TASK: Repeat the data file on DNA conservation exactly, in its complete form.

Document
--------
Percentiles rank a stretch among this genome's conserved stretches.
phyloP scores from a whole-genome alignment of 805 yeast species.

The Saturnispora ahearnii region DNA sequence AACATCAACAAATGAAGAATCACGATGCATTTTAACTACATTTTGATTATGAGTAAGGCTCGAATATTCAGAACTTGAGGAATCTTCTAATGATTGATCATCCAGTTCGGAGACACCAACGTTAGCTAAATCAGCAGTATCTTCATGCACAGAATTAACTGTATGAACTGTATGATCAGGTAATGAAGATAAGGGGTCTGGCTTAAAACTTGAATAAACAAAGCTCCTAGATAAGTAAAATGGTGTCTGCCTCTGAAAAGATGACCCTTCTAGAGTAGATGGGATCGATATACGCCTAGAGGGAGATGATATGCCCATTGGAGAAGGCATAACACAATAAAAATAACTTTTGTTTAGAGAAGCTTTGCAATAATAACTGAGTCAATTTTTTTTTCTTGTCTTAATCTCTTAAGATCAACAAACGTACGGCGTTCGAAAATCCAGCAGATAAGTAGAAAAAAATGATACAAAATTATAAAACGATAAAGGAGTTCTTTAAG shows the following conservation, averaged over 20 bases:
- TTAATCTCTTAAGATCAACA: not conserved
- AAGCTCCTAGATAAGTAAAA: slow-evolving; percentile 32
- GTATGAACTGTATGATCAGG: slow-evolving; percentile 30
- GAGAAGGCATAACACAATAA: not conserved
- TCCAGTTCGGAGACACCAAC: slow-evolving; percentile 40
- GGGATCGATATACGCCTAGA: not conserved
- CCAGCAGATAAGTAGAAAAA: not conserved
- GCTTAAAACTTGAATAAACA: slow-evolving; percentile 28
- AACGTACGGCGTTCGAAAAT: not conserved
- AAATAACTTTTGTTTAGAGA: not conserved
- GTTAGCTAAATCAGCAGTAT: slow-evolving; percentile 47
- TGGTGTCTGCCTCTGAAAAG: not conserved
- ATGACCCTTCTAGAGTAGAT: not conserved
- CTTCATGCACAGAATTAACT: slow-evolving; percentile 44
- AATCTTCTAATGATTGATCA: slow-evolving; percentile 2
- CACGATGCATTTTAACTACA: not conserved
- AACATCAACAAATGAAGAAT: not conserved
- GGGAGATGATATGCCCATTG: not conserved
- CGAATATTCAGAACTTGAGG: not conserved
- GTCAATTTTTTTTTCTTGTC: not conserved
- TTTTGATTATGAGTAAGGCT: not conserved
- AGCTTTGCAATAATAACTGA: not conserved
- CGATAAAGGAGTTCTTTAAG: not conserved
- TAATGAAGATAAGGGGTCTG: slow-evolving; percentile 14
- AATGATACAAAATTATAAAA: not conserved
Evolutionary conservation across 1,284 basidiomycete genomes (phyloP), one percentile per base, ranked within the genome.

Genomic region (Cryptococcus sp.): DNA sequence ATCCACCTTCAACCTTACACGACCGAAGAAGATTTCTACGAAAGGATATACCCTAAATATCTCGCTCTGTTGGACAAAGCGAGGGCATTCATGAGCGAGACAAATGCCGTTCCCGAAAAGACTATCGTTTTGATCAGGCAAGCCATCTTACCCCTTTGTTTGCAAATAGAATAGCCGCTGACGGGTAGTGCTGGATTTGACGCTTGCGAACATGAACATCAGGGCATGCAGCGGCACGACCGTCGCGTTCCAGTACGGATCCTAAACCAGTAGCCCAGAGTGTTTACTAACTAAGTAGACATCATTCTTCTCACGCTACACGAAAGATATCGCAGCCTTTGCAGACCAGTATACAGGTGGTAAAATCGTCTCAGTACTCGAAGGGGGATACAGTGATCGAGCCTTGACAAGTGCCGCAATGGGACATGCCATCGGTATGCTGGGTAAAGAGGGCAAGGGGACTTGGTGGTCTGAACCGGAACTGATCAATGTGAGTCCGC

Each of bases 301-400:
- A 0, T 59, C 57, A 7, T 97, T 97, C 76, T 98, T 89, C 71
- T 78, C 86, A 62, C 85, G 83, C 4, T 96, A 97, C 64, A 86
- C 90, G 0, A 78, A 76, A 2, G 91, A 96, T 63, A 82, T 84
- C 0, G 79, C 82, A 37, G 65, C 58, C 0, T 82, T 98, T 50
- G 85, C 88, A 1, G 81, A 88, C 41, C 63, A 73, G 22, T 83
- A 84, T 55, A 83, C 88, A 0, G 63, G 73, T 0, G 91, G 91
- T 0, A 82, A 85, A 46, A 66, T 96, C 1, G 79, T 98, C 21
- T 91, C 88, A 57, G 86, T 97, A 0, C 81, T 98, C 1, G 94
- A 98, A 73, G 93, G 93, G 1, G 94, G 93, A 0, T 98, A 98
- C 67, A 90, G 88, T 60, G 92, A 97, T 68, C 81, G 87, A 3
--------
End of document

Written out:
Percentiles rank a stretch among this genome's conserved stretches.
phyloP scores from a whole-genome alignment of 805 yeast species.

The Saturnispora ahearnii region DNA sequence AACATCAACAAATGAAGAATCACGATGCATTTTAACTACATTTTGATTATGAGTAAGGCTCGAATATTCAGAACTTGAGGAATCTTCTAATGATTGATCATCCAGTTCGGAGACACCAACGTTAGCTAAATCAGCAGTATCTTCATGCACAGAATTAACTGTATGAACTGTATGATCAGGTAATGAAGATAAGGGGTCTGGCTTAAAACTTGAATAAACAAAGCTCCTAGATAAGTAAAATGGTGTCTGCCTCTGAAAAGATGACCCTTCTAGAGTAGATGGGATCGATATACGCCTAGAGGGAGATGATATGCCCATTGGAGAAGGCATAACACAATAAAAATAACTTTTGTTTAGAGAAGCTTTGCAATAATAACTGAGTCAATTTTTTTTTCTTGTCTTAATCTCTTAAGATCAACAAACGTACGGCGTTCGAAAATCCAGCAGATAAGTAGAAAAAAATGATACAAAATTATAAAACGATAAAGGAGTTCTTTAAG shows the following conservation, averaged over 20 bases:
- TTAATCTCTTAAGATCAACA: not conserved
- AAGCTCCTAGATAAGTAAAA: slow-evolving; percentile 32
- GTATGAACTGTATGATCAGG: slow-evolving; percentile 30
- GAGAAGGCATAACACAATAA: not conserved
- TCCAGTTCGGAGACACCAAC: slow-evolving; percentile 40
- GGGATCGATATACGCCTAGA: not conserved
- CCAGCAGATAAGTAGAAAAA: not conserved
- GCTTAAAACTTGAATAAACA: slow-evolving; percentile 28
- AACGTACGGCGTTCGAAAAT: not conserved
- AAATAACTTTTGTTTAGAGA: not conserved
- GTTAGCTAAATCAGCAGTAT: slow-evolving; percentile 47
- TGGTGTCTGCCTCTGAAAAG: not conserved
- ATGACCCTTCTAGAGTAGAT: not conserved
- CTTCATGCACAGAATTAACT: slow-evolving; percentile 44
- AATCTTCTAATGATTGATCA: slow-evolving; percentile 2
- CACGATGCATTTTAACTACA: not conserved
- AACATCAACAAATGAAGAAT: not conserved
- GGGAGATGATATGCCCATTG: not conserved
- CGAATATTCAGAACTTGAGG: not conserved
- GTCAATTTTTTTTTCTTGTC: not conserved
- TTTTGATTATGAGTAAGGCT: not conserved
- AGCTTTGCAATAATAACTGA: not conserved
- CGATAAAGGAGTTCTTTAAG: not conserved
- TAATGAAGATAAGGGGTCTG: slow-evolving; percentile 14
- AATGATACAAAATTATAAAA: not conserved
Evolutionary conservation across 1,284 basidiomycete genomes (phyloP), one percentile per base, ranked within the genome.

Genomic region (Cryptococcus sp.): DNA sequence ATCCACCTTCAACCTTACACGACCGAAGAAGATTTCTACGAAAGGATATACCCTAAATATCTCGCTCTGTTGGACAAAGCGAGGGCATTCATGAGCGAGACAAATGCCGTTCCCGAAAAGACTATCGTTTTGATCAGGCAAGCCATCTTACCCCTTTGTTTGCAAATAGAATAGCCGCTGACGGGTAGTGCTGGATTTGACGCTTGCGAACATGAACATCAGGGCATGCAGCGGCACGACCGTCGCGTTCCAGTACGGATCCTAAACCAGTAGCCCAGAGTGTTTACTAACTAAGTAGACATCATTCTTCTCACGCTACACGAAAGATATCGCAGCCTTTGCAGACCAGTATACAGGTGGTAAAATCGTCTCAGTACTCGAAGGGGGATACAGTGATCGAGCCTTGACAAGTGCCGCAATGGGACATGCCATCGGTATGCTGGGTAAAGAGGGCAAGGGGACTTGGTGGTCTGAACCGGAACTGATCAATGTGAGTCCGC

Each of bases 301-400:
- A 0, T 59, C 57, A 7, T 97, T 97, C 76, T 98, T 89, C 71
- T 78, C 86, A 62, C 85, G 83, C 4, T 96, A 97, C 64, A 86
- C 90, G 0, A 78, A 76, A 2, G 91, A 96, T 63, A 82, T 84
- C 0, G 79, C 82, A 37, G 65, C 58, C 0, T 82, T 98, T 50
- G 85, C 88, A 1, G 81, A 88, C 41, C 63, A 73, G 22, T 83
- A 84, T 55, A 83, C 88, A 0, G 63, G 73, T 0, G 91, G 91
- T 0, A 82, A 85, A 46, A 66, T 96, C 1, G 79, T 98, C 21
- T 91, C 88, A 57, G 86, T 97, A 0, C 81, T 98, C 1, G 94
- A 98, A 73, G 93, G 93, G 1, G 94, G 93, A 0, T 98, A 98
- C 67, A 90, G 88, T 60, G 92, A 97, T 68, C 81, G 87, A 3